Cape Town - World 46th-ranked Gilles Muller, who boasts a regular succession of victories over such renowned players as Rafael Nadal, Andy Roddick and Andre Agassi, as well as South Africa's Kevin Anderson, has pulled out of Luxembourg's team for next week's Euro-Africa Group Two tie at the Irene Country Club in Centurion.
The net result of what has now emerged an "in the land of the blind, the one-eyed man is king" scenario, is that despite the absence of top singles and doubles players, Anderson and Raven Klaasen respectively, South Africa are elevated into a position as strong favourites in the initial tentative step to gain promotion to the Euro-Africa Group One segment of the Davis Cup next year.
The 33-year-old Muller, whose lethal left-handed serve have worried even the best players in the world, has almost singularly carried the fortunes of Luxembourg tennis on his shoulders for years, with his absence now leaving in its wake a squad consisting of the 762nd ranked Ugo Nastasi and three amateurs who do not feature among the ATP's top 1 500 players.
The squad for the European nation with a population of little more than 500 000 - sometimes dubbed "Little Switzerland" - was announced on Wednesday and consists of Nastasi and veteran doubles specialist Mike Scheidweiler, Alex Knaff and Tom Diederich, who are all amateurs and do not have a professional ranking.
The South African squad consists of Tucker Vorster (ranked 301st by the ATP) and exciting prospect Lloyd Harris (ranked 339th) as the projected singles players and Ruan Roelofse, with a 129th doubles ranking, and Dean O'Brien, ranked 123rd, as the earmarked doubles combination.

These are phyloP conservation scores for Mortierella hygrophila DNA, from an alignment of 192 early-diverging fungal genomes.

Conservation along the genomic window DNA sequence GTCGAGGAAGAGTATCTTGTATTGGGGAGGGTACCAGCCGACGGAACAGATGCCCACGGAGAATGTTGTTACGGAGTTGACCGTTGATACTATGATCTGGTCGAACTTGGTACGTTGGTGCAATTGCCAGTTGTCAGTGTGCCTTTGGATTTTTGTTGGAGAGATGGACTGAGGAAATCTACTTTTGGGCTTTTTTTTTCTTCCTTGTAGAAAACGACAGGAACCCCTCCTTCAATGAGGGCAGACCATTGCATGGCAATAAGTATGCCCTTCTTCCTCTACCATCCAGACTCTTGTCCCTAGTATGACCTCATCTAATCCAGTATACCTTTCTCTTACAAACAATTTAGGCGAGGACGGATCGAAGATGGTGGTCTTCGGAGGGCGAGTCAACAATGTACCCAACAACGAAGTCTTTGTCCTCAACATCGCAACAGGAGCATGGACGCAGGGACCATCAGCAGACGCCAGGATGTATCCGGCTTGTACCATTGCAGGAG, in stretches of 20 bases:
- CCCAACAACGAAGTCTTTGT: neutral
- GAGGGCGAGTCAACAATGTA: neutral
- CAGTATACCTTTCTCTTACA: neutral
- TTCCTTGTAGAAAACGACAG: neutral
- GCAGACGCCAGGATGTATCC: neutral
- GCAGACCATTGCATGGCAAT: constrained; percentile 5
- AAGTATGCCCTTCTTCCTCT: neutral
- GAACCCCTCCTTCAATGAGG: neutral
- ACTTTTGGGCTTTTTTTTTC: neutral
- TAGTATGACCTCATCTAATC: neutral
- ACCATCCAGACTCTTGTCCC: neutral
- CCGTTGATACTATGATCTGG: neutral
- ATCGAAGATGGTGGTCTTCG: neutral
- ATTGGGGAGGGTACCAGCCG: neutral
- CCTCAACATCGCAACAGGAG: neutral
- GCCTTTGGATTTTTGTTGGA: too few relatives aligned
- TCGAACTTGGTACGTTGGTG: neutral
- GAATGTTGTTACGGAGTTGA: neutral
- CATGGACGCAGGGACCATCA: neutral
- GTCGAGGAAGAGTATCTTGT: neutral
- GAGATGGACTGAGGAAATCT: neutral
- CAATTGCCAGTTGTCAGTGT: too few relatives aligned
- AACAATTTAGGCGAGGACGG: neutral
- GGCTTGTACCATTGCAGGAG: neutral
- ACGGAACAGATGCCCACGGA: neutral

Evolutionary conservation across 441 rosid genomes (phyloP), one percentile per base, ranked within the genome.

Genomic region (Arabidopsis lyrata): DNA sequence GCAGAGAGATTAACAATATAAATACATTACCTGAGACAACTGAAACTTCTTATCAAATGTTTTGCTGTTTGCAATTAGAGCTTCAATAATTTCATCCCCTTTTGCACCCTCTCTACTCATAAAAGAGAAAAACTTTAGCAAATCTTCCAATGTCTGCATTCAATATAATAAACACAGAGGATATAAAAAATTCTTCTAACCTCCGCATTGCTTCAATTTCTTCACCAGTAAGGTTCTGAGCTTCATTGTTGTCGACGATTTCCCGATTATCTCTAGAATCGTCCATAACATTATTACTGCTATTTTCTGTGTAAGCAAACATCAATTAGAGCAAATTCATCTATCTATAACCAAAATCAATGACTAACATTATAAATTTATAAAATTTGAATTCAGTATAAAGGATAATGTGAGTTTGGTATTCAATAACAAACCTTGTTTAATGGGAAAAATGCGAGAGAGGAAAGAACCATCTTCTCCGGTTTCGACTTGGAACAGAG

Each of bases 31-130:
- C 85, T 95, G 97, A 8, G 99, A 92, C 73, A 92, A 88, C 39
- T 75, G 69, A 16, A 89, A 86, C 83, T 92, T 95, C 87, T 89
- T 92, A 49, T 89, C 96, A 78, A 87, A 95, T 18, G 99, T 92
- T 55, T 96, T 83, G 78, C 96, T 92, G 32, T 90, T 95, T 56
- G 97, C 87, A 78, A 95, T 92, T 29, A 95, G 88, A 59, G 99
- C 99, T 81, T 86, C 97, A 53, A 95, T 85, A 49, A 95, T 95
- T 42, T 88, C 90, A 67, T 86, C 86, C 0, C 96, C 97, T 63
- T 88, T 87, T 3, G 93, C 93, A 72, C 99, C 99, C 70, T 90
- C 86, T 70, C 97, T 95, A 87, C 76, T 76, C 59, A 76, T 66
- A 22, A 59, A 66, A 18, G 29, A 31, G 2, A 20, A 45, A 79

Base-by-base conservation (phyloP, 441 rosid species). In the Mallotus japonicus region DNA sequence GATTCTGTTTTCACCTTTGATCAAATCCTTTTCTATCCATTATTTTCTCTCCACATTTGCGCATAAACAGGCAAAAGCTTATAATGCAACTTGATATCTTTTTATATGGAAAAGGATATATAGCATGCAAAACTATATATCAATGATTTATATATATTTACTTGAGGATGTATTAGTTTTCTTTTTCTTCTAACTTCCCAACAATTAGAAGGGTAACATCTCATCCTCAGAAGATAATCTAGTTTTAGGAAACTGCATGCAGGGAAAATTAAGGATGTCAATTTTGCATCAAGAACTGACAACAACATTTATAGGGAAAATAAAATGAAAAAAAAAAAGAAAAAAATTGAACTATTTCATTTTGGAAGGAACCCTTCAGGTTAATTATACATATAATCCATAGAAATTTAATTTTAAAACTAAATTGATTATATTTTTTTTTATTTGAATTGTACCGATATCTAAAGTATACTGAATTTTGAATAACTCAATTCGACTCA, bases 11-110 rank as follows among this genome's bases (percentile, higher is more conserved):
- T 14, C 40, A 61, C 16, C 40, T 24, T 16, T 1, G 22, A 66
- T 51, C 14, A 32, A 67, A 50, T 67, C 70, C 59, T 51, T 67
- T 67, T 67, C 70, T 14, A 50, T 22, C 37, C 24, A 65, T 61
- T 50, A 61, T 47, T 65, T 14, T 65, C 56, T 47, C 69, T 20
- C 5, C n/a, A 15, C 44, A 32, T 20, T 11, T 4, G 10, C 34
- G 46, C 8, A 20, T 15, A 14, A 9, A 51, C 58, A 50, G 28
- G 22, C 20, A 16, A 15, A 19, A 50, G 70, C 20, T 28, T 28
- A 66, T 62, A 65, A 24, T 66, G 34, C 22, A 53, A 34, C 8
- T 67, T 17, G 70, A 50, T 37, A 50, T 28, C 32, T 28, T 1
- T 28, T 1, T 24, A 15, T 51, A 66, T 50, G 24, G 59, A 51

The one factor that could prevent what appears the likelihood of an overwhelming South African victory is the relative inexperience of Harris at Davis Cup level, but his steady progress suggests he could well have the measure of Luxembourg number one Nastasi in what is likely to be his opening singles match.
One factor is certain. The absence of Muller has eroded the Irene tie of much of its competitive expectation - a two-edged sword for the financially battling Tennis South Africa.
On the one side it should ensure South Africa progressing to the next promotion segment for a tougher game against either Lithuania or Norway, but it will, in all probability, temper interest and attendance among spectators who would have been drawn by the presence of seeing Muller in action and what this could have meant.